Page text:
These Stories Remind Us Why Education For Women Is As Important As Ever
The Debrief: Two-thirds of the 774 million illiterate people across the world are female. Here's why young women everywhere need access to an education.
When I was at school very few of us would ever say we ‘wanted to be there’. It was something we took for granted, resented at times, plotted to bunk off of and couldn’t wait to graduate and be free from. Not because we looked forward to the opportunities and freedoms we would have as a result of it but because we looked forward to breaking free from the tedious authorities who made us wear uniforms and told us what to do.
But we, of course, were lucky. As clichéd as it sounds, we rarely thought about just how lucky we were. What we saw as something which was imposed upon us was actually a right which we were privileged to have, and, one which many women before us had fought for us to have. School differs wildly simply depending on which country you happen to have been born in.
In the UK some sort of formal education is compulsory until the age of 18. According to UNESCO three countries have over a million girls who are not in school. In Nigeria 5 million girls are not receiving a formal education, in Pakistan the same is true for more than 3 million and in Ethiopia over a million. Two-thirds of the 774 million illiterate people across the world are female.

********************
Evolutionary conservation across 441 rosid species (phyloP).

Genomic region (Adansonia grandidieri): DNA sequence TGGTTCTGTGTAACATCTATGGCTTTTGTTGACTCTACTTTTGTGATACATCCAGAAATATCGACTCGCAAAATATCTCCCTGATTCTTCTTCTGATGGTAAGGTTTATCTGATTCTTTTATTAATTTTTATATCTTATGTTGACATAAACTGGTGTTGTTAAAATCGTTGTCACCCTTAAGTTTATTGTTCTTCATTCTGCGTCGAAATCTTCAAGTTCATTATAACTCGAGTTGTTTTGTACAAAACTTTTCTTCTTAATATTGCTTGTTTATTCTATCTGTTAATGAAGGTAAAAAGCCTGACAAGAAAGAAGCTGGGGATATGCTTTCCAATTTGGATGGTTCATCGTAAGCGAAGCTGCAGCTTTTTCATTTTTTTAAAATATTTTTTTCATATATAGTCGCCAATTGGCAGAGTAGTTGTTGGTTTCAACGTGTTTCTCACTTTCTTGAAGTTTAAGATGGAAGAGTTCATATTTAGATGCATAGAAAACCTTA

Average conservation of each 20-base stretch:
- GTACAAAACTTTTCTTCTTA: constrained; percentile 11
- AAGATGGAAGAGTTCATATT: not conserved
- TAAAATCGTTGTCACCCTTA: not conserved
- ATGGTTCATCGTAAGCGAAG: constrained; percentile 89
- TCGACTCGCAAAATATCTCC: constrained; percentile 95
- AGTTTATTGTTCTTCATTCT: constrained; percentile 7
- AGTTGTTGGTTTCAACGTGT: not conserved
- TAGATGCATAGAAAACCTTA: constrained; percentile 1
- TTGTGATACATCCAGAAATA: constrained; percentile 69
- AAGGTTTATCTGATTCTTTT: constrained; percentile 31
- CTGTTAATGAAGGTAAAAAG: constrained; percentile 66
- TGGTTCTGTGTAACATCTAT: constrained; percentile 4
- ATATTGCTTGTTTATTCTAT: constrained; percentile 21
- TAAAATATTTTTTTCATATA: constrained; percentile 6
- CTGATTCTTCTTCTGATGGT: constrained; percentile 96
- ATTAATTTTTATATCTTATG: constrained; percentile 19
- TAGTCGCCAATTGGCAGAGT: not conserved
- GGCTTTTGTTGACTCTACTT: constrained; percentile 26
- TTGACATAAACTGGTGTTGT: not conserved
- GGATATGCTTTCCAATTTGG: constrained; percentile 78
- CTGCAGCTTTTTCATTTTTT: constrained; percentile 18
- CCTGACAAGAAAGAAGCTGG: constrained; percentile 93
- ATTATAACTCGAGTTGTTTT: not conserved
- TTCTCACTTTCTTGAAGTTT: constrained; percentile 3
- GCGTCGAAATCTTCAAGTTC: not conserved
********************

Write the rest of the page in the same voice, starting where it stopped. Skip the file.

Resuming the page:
Education is and has always been one of the most important tools for empowering women. Around the world women face inequality because of the difficulties they face in accessing it. According to Unicef, despite progress in recent years, girls continue to be disadvantaged when it comes to education. An estimated 31 million girls of primary school age and 32 million of secondary school age were not in school in 2013.
Sub-Saharan Africa has the lowest proportion of countries with gender parity and South. West Asia have the widest gender gap in terms of the numbers of boys and girls in school – 80 per cent of girls there who are out-of-school are unlikely to ever attend, compared with 16 per cent of boys.